2011 has been an up and down season for A.J. Burnett. There have been, though, more ups than downs to this point, especially compared to last year. Yesterday was Burnett’s 15th start of the year and he’s been pretty solid thus far. He’s got a 4.05 ERA, a 4.34 FIP, and a 3.82 xFIP. To this point last year, 15 starts, Burnett had a 4.83 ERA and a horrifically ugly 5.79 FIP. So far, he’s allowed more than four runs just three times, as opposed to five times through 15 starts last year. 2011 has been an improvement over 2010, no doubt. But A.J.’s last two starts have been even better.
In his last two starts, Burnett has struck out 16 batters in 12.3 innings while walking just four and allowing three runs on nine hits. Over his previous four starts, Burnett had struck out 18. What’s Burnett been doing to get such great results? Let’s begin with A.J’s first fourteen starts.
Here, we see A.J. went fastball heavy, using some variation thereof on 63% of his pitches (including sinkers, probably mislabeled two seamers). Over the last two games, though, he’s seemingly reversed course a bit. We’ve heard subjectively that Burnett has had his curveball working and he’s had a better feel for that, and Pitch F/X backs that up. He’s upped his curveball usage to 34.7% . That’s just part of it, though. A.J. has severely increased the swing-and-miss percentage on his curveball. For the first thirteen games, Burnett got whiffs on 17.5% of his curves. In the games against Cleveland and the Cubs, opponents have swung and missed against just over a quarter of the deuces Burnett’s tossed (25.3% to be exact). And while his changeup usage has stayed about the same, 7.7% for 4/1-6/8; 7.4% for 6/9-6/18, the swing and miss percentage on that pitch has jumped from 12.1% to 18.8%.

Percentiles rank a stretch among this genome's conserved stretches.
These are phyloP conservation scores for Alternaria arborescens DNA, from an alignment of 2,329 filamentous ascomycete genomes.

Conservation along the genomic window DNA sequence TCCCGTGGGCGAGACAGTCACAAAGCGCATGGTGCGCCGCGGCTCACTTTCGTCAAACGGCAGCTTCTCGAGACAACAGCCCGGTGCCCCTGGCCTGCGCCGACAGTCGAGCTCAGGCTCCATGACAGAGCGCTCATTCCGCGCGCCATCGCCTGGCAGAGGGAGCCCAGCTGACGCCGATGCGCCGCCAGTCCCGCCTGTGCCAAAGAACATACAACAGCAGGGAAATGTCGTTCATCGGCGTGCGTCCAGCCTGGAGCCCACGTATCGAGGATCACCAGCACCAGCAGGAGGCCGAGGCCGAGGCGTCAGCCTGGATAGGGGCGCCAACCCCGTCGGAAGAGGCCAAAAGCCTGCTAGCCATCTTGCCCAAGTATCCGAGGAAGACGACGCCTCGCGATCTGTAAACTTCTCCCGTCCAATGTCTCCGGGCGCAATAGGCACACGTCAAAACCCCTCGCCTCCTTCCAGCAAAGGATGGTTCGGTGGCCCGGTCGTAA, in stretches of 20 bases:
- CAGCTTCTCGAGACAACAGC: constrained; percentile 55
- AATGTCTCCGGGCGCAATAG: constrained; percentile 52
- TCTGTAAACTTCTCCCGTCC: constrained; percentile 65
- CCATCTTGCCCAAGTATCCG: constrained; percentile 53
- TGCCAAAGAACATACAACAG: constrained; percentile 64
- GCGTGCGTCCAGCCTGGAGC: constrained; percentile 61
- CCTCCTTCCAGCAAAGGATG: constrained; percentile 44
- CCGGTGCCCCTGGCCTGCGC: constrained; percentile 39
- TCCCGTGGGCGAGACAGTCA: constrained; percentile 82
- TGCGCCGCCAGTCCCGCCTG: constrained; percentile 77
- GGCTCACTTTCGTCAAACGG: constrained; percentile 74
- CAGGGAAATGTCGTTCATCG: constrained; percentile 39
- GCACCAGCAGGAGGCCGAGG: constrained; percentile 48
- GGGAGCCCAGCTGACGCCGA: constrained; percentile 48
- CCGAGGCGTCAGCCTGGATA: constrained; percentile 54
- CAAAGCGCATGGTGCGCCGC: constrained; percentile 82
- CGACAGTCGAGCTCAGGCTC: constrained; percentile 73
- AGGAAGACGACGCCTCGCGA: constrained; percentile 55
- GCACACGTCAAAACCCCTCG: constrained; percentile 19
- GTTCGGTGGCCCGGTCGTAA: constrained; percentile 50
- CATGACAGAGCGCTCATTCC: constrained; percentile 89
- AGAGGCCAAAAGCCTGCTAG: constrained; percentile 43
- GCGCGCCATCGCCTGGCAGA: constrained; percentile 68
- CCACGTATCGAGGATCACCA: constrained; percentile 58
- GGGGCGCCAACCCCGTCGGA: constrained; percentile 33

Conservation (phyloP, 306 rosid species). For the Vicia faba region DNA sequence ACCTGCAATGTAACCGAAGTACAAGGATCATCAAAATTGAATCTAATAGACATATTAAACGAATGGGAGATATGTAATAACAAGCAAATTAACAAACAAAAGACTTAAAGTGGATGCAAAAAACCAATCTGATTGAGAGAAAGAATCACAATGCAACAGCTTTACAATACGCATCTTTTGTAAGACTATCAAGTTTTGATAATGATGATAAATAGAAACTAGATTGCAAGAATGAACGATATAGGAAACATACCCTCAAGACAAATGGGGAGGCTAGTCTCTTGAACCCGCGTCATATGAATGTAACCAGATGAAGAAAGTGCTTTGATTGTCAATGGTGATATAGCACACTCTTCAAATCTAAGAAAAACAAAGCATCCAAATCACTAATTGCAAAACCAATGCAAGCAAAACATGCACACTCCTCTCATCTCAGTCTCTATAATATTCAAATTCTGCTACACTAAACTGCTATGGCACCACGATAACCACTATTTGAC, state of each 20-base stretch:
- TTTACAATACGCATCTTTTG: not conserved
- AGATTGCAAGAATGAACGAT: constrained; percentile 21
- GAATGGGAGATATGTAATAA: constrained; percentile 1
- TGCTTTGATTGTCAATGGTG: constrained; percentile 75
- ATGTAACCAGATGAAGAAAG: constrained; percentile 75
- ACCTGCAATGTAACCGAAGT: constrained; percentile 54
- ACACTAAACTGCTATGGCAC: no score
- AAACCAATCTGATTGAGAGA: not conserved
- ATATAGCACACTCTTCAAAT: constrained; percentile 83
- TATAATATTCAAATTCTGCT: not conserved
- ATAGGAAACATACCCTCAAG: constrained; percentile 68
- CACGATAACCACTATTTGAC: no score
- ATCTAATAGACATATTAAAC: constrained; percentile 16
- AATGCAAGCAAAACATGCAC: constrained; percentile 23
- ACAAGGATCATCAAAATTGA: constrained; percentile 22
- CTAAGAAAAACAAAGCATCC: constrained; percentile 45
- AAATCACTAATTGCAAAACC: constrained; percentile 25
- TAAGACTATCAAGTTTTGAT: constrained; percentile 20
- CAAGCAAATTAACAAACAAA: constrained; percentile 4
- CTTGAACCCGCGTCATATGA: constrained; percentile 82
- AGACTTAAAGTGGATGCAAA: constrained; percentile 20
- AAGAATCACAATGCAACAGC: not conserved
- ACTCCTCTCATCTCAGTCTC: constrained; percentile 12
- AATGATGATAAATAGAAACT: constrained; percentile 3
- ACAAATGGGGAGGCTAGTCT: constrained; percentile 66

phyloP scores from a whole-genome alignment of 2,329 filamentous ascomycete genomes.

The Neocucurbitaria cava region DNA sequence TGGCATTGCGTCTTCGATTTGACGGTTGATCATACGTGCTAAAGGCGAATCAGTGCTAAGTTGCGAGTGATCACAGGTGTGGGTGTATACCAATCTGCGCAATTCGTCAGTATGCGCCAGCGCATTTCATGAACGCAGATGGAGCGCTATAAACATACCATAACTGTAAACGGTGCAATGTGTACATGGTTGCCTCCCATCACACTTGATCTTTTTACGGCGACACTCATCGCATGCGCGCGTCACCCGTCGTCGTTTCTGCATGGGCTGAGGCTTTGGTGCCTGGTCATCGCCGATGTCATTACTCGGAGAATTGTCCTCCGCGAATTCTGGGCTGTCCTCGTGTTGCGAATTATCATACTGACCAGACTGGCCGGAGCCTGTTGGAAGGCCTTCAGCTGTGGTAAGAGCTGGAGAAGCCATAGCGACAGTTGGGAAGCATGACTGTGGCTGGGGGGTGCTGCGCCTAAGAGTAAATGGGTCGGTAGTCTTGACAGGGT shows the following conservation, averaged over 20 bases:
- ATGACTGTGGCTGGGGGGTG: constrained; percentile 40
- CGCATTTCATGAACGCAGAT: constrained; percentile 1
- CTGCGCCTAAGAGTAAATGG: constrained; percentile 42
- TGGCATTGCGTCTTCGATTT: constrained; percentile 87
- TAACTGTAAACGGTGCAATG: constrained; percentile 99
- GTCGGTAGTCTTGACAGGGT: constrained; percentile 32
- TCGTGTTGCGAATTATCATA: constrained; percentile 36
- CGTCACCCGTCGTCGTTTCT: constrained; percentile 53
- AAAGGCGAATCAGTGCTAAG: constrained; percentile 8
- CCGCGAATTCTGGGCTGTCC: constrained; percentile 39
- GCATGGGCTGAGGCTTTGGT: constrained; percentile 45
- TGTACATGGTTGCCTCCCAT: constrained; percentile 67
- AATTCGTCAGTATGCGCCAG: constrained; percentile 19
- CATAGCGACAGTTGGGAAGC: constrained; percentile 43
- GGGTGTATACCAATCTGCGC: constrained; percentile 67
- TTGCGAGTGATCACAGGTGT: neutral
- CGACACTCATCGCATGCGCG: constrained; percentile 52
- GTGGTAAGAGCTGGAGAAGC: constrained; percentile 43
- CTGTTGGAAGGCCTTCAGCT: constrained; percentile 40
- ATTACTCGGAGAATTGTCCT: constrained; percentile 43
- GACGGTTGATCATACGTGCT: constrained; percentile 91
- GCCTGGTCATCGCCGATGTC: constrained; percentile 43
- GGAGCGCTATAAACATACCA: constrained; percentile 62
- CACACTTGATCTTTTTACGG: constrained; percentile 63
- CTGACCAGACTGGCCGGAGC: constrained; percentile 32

His overall swing-and-miss rate has been better, too, according to his Gamelogs on Baseball-Reference. In his first 13 starts, Burnett threw 1,314 pitches and got swinging strikes on 9% of his pitches. In the last two, he’s thrown 216 pitches with 19% of them have resulted in batters missing. To highlight this contrast, let’s go with the raw numbers. His last two games have garnered 27 swings and misses; the previous four netted 35.
Whatever A.J. has been doing with his curveball and changeup to induce those extra swings-and-misses over the last two starts has clearly been working. With Burnett, though, you never know if he’s going to keep it up for an extended period of time. He can sparkle at any time, and he can fizzle at any time. Hopefully, we’re at the start of something big.
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